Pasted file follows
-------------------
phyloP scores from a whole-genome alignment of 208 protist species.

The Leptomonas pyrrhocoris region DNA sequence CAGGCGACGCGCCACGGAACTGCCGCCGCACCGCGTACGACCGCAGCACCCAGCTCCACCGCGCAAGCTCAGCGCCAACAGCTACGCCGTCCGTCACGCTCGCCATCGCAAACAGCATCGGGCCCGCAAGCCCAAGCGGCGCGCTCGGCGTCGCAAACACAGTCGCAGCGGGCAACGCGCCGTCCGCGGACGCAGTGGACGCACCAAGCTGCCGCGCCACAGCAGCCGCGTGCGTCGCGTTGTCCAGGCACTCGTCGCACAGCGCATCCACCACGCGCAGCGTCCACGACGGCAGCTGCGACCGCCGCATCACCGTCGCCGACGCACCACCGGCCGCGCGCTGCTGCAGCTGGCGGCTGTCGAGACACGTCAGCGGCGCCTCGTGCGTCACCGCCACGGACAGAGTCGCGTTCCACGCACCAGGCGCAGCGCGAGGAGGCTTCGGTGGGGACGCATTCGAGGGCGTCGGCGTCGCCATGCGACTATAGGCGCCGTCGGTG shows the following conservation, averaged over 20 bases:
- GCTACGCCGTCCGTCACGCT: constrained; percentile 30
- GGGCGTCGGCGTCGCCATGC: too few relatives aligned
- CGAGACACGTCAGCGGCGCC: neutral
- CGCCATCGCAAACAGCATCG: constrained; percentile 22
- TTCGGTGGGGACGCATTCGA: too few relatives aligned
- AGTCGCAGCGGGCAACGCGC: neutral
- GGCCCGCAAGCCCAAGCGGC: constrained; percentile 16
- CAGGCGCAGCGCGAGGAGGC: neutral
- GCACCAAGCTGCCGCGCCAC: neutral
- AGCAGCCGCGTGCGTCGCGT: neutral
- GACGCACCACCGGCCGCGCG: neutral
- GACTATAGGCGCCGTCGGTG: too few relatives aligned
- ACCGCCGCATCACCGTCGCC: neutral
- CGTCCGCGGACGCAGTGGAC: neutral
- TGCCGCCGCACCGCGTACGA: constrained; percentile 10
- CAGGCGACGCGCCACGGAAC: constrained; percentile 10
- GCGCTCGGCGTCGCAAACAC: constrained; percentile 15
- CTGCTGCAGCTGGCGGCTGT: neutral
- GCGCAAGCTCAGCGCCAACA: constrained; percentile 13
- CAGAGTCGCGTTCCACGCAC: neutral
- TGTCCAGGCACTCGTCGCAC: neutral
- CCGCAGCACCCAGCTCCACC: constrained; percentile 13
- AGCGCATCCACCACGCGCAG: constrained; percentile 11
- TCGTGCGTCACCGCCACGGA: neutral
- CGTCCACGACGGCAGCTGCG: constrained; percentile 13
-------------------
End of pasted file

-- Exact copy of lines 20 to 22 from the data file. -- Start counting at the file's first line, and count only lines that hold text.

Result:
- CTGCTGCAGCTGGCGGCTGT: neutral
- GCGCAAGCTCAGCGCCAACA: constrained; percentile 13
- CAGAGTCGCGTTCCACGCAC: neutral